The Swiss market has some very interesting companies for dividend growth or stable, Nestle, Novartis, Swiss Re etc.

    Let me know your thoughts.

    Cheers, RA50

    1. RA,

      Roche would be near the top of this list if Switzerland jumped on the Euro bandwagon. For the time being I’m keeping this list focussed on Euro area countries only as it makes it a lot easier to manage in Excel. Maybe I’ll make a non-Euro one soon to include all the Swiss dividend growers like Nestlé, Novartis, etc.

      Thank you for the suggestion though, I appreciate it.

      Best wishes,
      NMW

    2. Dear No More Waffles,

      Congratulations. This is the list I was always looking for! There was such a list for USD and GBP dividend growth stocks, but not for euro dividend growth stocks. Thank you very much.

      Is payout and dividend yield referred to fiscal year 2014?

      I am from Greece and sorry for my English.

      Congratulation for your investment philosophy too. And you are just 26 years old! Your list came the right time, when the Euro is down to a ten-year low.

      I take the opportunity to ask a relative question in the section «how to deal with foreign withholding taxes». I would be most grateful if you could assist me by answering.

      Thank you again.
      Giorgos.

      1. Giorgos,

        I’m glad to hear you find the list useful!

        The payout refers to calendar year 2014. You’re right that fiscal years make more sense, so I’m hoping to correct that in the near future.

        Cheers,
        NMW

  2. Hi NMW,
    An interesting one that you might like to consider adding to the list is Van De Velde. With a yield above 4% they are definitely on my watch list.
    Cheers.

    1. Jos,

      Thank you for recommending Van de Velde. I’ll have a look at their dividend growth history and add them to the list if the company meets all criteria.

      Best wishes,
      NMW

  3. I have a conventional investment account, I can’t tapped into the explosive Euro stocks right now. Due to the devaluation of the Euro, It would make more sense to buy the European countries. as you can see Mr. Buffett is doing aggressively right now. Too bad I would have to pay for a broker to make a transaction.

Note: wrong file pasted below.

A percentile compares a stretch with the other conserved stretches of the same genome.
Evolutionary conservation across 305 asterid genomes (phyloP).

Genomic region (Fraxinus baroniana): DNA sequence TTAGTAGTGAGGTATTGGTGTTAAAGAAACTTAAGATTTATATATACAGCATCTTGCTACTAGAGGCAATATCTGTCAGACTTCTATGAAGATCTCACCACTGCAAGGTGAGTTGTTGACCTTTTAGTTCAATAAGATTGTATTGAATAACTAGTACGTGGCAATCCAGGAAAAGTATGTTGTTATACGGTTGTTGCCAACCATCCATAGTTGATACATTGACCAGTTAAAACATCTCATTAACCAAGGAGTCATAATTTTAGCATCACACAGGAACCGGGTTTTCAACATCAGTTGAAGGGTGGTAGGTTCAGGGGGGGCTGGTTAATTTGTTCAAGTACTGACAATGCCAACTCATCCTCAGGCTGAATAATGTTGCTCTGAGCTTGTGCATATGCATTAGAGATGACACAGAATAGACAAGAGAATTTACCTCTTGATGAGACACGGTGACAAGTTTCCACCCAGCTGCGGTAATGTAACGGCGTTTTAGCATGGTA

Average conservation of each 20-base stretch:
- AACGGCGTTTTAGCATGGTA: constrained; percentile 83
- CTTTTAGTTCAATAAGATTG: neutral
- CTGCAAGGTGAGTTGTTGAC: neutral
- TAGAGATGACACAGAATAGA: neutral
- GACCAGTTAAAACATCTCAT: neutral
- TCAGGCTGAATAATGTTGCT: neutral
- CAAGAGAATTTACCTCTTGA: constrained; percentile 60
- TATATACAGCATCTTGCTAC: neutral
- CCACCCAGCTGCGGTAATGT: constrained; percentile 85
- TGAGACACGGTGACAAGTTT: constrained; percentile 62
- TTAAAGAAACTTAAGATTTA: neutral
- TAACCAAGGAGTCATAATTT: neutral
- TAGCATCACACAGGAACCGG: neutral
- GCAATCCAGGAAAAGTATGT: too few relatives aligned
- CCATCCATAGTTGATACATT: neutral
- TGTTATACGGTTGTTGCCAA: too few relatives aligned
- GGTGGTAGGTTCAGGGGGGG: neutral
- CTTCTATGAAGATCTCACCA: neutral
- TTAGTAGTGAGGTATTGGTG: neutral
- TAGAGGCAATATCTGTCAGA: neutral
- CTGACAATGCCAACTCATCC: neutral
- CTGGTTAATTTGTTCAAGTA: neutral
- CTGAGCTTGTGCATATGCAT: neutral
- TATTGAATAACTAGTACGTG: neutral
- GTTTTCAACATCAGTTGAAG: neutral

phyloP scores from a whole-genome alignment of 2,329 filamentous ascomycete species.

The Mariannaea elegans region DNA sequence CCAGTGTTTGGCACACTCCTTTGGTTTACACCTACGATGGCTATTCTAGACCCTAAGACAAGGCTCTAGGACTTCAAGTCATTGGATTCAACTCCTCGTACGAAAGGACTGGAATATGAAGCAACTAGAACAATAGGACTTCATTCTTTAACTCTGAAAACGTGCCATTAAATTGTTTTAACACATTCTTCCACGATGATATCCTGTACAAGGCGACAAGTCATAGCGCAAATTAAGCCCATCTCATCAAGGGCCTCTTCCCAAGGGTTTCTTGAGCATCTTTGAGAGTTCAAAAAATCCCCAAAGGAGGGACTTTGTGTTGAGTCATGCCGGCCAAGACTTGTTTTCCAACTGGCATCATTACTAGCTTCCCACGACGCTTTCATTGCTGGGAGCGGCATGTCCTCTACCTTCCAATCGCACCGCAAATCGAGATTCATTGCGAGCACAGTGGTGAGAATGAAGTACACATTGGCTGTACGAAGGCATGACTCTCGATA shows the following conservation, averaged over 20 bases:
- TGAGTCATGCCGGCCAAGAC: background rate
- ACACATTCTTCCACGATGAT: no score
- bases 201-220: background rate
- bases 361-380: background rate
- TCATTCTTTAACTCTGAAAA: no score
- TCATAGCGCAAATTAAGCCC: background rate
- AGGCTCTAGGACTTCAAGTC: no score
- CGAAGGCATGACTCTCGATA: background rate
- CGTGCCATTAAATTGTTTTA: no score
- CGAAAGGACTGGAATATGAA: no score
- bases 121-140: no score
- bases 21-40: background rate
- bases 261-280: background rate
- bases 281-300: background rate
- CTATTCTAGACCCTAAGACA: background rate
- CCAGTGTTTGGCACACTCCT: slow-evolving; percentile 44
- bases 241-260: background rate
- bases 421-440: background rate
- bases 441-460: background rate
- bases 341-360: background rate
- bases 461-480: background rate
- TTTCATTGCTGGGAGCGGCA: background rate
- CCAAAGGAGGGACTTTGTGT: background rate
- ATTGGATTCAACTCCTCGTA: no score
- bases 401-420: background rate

1. Vivianne,

      I’m sorry to hear it’s difficult for you to buy into European equities. Don’t be put off by broker fees when you spot a really good investment though. Those costs will amount to nothing over the long-haul.

      Best wishes,
      NMW

  4. Thanks for adding these to your list. It’s a great look at the overall dividend landscape in Europe. I think my favorite EU stocks are in Germany and Switzerland. By the way, did you get my Twitter message?

    1. Liquid,

      You’re welcome, happy to keep the list updated!

      The UK, France and Belgium also have some decent dividend stocks, although the latter two countries often offer a lower yield. On top of that there’s of course the dividend withholding tax in many European countries.

      I sure did now! I’m not too active on Twitter, sorry for that.

      Cheers,
      NMW

  5. Thanks for this work NMW. It is really great and timely: 1USD = 0.94EURO this morning.

    I pulled the trigger on Munich Re yesterday. It hasn’t cut its dividend since 1970 and seems to have a strong tradition of share buybacks. Yield is 4.1%. DGR not bad but a little challenged as writing new premiums a challenge. My only reservation will be trying to reclaim DWT from Germany…

    Before this I was buying Euro ETFs …. that do pay 3-3.5% dividends …. DGR is another matter though. I prefer Vanguard and SPDR over DBX ETFs because they pay dividends, take physical long positions in stocks (DBX is all synthetic and derivatives) and Vanguard/SPDR are domiciled in Dublin. I understand this minimises tax leakage since US companies withhold 30% of divs from Luxembourg ETFs (no tax treaty apparently) and 15% of divs from Irish ETFs.

    Anyway I want to buy another Euro stock so will be going through your new list. Anyone know of other Euro companies that have tradition of share buy backs?